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CAW members in Oshawa Ontario spent two week barricading General Motors’ headquarters this month after the company said it would close a truck plant and eliminate 2600 jobs.

The workers have seen hard times before, but the occupation of the office is something new.

Why the outrage? Because, as CAW president Buzz Hargrove wrote in the Toronto Star, GM crossed a moral line.

Two weeks earlier, the company signed a collective agreement committing to operate the plant for three more years.

The plant, one of GM’s most efficient and productive, was making pickup trucks, including the first hybrid vehicle built in Canada.

It says a lot about the state of Canada’s manufacturing sector and the auto industry, that GM would close a profitable plant.

CAW economist Jim Stanford told the National Post, “We could work for free in Canada and we’d still be losing jobs.”

While we condemn General Motors’ “almost deceitful” practice of making agreements it does not intend to keep, we also direct our outrage at the Steven Harper government and Finance Minister Jim Flaherty.

Stanford predicts that Harper’s government will be the first to leave office with productivity lower than when he started.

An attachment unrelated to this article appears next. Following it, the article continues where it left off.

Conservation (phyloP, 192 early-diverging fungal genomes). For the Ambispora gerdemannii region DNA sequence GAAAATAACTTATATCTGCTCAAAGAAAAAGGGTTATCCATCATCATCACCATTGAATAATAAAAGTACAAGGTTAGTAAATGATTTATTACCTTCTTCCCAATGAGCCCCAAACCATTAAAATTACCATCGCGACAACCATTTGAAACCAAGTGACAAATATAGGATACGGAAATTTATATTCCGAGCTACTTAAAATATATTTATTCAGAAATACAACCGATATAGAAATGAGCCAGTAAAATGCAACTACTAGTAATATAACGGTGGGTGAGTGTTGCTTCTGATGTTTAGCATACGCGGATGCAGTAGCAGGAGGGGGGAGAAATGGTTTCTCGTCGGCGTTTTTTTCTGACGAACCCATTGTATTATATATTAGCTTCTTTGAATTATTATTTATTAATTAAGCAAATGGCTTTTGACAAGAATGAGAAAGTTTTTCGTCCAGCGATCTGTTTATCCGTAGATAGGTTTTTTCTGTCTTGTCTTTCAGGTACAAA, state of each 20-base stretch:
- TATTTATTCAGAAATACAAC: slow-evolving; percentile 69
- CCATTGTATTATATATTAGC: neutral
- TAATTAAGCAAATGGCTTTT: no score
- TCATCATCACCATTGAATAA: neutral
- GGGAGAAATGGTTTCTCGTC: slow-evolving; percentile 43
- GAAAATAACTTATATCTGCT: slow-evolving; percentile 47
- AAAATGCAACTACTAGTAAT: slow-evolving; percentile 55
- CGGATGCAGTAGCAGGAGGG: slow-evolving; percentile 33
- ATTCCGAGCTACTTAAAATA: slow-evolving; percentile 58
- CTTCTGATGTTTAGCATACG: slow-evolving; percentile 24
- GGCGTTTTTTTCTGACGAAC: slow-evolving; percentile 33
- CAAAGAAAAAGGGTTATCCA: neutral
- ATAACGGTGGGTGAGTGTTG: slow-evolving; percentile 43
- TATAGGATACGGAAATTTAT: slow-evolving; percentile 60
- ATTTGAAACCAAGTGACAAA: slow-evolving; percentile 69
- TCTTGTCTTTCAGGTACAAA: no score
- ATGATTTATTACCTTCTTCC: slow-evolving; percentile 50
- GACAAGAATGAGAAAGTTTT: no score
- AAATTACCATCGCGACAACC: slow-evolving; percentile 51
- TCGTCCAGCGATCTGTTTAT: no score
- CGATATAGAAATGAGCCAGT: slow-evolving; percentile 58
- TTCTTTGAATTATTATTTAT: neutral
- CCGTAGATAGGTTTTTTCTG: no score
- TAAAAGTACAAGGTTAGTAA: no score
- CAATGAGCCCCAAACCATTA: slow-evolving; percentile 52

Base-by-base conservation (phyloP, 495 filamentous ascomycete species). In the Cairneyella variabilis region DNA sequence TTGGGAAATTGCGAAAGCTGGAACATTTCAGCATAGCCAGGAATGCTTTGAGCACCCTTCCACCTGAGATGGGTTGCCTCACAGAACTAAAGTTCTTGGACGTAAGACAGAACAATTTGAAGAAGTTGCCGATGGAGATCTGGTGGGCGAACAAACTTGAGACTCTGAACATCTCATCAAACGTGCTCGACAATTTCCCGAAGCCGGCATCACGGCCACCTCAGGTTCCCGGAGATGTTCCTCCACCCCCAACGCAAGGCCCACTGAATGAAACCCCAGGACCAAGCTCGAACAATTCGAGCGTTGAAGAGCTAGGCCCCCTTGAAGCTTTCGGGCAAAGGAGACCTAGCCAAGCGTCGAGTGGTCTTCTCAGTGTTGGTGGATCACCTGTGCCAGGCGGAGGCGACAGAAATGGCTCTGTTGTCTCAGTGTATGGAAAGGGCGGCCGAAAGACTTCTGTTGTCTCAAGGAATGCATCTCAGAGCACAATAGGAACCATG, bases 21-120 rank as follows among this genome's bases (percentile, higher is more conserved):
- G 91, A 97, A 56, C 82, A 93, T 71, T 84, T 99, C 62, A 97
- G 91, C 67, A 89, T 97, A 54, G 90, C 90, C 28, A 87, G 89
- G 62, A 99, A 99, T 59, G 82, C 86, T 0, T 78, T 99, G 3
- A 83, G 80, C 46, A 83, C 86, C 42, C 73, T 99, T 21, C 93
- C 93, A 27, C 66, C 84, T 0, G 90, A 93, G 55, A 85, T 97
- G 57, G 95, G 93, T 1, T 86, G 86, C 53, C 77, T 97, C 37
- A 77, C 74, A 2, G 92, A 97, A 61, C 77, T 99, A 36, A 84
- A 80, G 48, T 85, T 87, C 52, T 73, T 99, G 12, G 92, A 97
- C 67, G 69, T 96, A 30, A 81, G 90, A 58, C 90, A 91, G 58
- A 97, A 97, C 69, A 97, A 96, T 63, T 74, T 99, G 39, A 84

And Harper’s neo-conservative economics demonstrates its oil patch origins. While his government hands $8 billion a year to subsidize the oil and gas industry, the manufacturing sector bleeds jobs and laid off workers are told not to worry because our economic fundamentals are sound.

The GM workers in Oshawa were calling for the return of performance requirements, where companies would have to make one car in Canada for every car they wanted to sell here.

At its May convention, the CLC adopted an action plan that called for the government to cancel treaties like NAFTA that outlaw the sorts of economic policies that governments used to use to support economic development.

We know our economic fundamentals are not sound. Former factory workers who have had to get two or three part time jobs to make ends meet know Canada’s economic fundamentals are not sound.

We are proposing other ways of building an economy. We need a government motivated to do the same.